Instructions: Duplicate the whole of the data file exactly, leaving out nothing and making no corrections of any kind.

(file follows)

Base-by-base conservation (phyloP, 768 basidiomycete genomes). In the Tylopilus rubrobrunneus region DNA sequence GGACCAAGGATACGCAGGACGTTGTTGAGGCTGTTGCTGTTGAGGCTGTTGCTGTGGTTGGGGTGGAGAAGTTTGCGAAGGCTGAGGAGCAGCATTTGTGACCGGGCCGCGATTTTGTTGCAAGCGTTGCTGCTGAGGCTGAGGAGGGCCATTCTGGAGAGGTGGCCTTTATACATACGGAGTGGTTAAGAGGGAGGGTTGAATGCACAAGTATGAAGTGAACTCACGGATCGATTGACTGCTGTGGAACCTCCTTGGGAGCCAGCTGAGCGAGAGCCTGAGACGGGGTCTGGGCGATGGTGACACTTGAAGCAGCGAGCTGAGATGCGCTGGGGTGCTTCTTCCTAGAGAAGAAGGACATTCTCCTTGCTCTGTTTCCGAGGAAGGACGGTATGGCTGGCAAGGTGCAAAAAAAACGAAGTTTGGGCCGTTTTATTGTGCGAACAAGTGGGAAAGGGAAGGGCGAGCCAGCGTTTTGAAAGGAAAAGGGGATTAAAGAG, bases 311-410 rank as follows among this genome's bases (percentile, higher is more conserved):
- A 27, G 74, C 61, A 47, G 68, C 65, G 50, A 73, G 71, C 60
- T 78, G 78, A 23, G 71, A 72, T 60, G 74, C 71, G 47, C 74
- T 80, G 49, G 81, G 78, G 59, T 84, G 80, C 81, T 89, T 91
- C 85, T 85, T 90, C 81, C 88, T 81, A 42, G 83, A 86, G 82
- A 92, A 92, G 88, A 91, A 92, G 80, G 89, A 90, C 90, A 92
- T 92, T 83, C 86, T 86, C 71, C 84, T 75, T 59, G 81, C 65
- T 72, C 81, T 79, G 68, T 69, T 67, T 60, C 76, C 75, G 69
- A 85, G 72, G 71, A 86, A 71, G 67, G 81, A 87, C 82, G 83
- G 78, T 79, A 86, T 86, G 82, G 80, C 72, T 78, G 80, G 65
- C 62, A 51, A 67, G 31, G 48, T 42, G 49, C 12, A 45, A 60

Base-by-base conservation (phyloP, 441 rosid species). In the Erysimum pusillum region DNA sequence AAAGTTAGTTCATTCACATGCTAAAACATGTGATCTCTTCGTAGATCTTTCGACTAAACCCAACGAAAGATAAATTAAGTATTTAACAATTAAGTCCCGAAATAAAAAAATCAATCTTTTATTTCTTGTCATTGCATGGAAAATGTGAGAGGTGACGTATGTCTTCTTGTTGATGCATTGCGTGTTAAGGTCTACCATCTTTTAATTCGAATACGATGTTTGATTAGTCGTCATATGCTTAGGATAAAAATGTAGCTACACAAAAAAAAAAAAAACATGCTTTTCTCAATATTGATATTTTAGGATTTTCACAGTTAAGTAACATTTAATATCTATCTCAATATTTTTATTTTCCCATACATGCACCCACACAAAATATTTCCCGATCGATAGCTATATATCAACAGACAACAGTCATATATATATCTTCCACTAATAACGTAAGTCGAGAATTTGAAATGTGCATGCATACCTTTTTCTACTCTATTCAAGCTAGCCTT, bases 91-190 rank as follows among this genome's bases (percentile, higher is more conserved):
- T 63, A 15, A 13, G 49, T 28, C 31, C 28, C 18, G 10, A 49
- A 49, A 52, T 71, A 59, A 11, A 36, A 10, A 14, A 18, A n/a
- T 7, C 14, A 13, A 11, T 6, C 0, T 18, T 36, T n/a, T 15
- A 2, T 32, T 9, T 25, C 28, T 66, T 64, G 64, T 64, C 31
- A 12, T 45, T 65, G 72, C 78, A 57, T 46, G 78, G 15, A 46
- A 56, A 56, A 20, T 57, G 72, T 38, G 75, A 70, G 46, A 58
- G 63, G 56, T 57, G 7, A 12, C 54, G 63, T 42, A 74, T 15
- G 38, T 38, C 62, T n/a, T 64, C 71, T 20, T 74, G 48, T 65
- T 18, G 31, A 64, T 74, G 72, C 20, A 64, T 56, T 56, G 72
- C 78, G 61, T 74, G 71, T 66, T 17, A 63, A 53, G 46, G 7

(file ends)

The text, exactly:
Base-by-base conservation (phyloP, 768 basidiomycete genomes). In the Tylopilus rubrobrunneus region DNA sequence GGACCAAGGATACGCAGGACGTTGTTGAGGCTGTTGCTGTTGAGGCTGTTGCTGTGGTTGGGGTGGAGAAGTTTGCGAAGGCTGAGGAGCAGCATTTGTGACCGGGCCGCGATTTTGTTGCAAGCGTTGCTGCTGAGGCTGAGGAGGGCCATTCTGGAGAGGTGGCCTTTATACATACGGAGTGGTTAAGAGGGAGGGTTGAATGCACAAGTATGAAGTGAACTCACGGATCGATTGACTGCTGTGGAACCTCCTTGGGAGCCAGCTGAGCGAGAGCCTGAGACGGGGTCTGGGCGATGGTGACACTTGAAGCAGCGAGCTGAGATGCGCTGGGGTGCTTCTTCCTAGAGAAGAAGGACATTCTCCTTGCTCTGTTTCCGAGGAAGGACGGTATGGCTGGCAAGGTGCAAAAAAAACGAAGTTTGGGCCGTTTTATTGTGCGAACAAGTGGGAAAGGGAAGGGCGAGCCAGCGTTTTGAAAGGAAAAGGGGATTAAAGAG, bases 311-410 rank as follows among this genome's bases (percentile, higher is more conserved):
- A 27, G 74, C 61, A 47, G 68, C 65, G 50, A 73, G 71, C 60
- T 78, G 78, A 23, G 71, A 72, T 60, G 74, C 71, G 47, C 74
- T 80, G 49, G 81, G 78, G 59, T 84, G 80, C 81, T 89, T 91
- C 85, T 85, T 90, C 81, C 88, T 81, A 42, G 83, A 86, G 82
- A 92, A 92, G 88, A 91, A 92, G 80, G 89, A 90, C 90, A 92
- T 92, T 83, C 86, T 86, C 71, C 84, T 75, T 59, G 81, C 65
- T 72, C 81, T 79, G 68, T 69, T 67, T 60, C 76, C 75, G 69
- A 85, G 72, G 71, A 86, A 71, G 67, G 81, A 87, C 82, G 83
- G 78, T 79, A 86, T 86, G 82, G 80, C 72, T 78, G 80, G 65
- C 62, A 51, A 67, G 31, G 48, T 42, G 49, C 12, A 45, A 60

Base-by-base conservation (phyloP, 441 rosid species). In the Erysimum pusillum region DNA sequence AAAGTTAGTTCATTCACATGCTAAAACATGTGATCTCTTCGTAGATCTTTCGACTAAACCCAACGAAAGATAAATTAAGTATTTAACAATTAAGTCCCGAAATAAAAAAATCAATCTTTTATTTCTTGTCATTGCATGGAAAATGTGAGAGGTGACGTATGTCTTCTTGTTGATGCATTGCGTGTTAAGGTCTACCATCTTTTAATTCGAATACGATGTTTGATTAGTCGTCATATGCTTAGGATAAAAATGTAGCTACACAAAAAAAAAAAAAACATGCTTTTCTCAATATTGATATTTTAGGATTTTCACAGTTAAGTAACATTTAATATCTATCTCAATATTTTTATTTTCCCATACATGCACCCACACAAAATATTTCCCGATCGATAGCTATATATCAACAGACAACAGTCATATATATATCTTCCACTAATAACGTAAGTCGAGAATTTGAAATGTGCATGCATACCTTTTTCTACTCTATTCAAGCTAGCCTT, bases 91-190 rank as follows among this genome's bases (percentile, higher is more conserved):
- T 63, A 15, A 13, G 49, T 28, C 31, C 28, C 18, G 10, A 49
- A 49, A 52, T 71, A 59, A 11, A 36, A 10, A 14, A 18, A n/a
- T 7, C 14, A 13, A 11, T 6, C 0, T 18, T 36, T n/a, T 15
- A 2, T 32, T 9, T 25, C 28, T 66, T 64, G 64, T 64, C 31
- A 12, T 45, T 65, G 72, C 78, A 57, T 46, G 78, G 15, A 46
- A 56, A 56, A 20, T 57, G 72, T 38, G 75, A 70, G 46, A 58
- G 63, G 56, T 57, G 7, A 12, C 54, G 63, T 42, A 74, T 15
- G 38, T 38, C 62, T n/a, T 64, C 71, T 20, T 74, G 48, T 65
- T 18, G 31, A 64, T 74, G 72, C 20, A 64, T 56, T 56, G 72
- C 78, G 61, T 74, G 71, T 66, T 17, A 63, A 53, G 46, G 7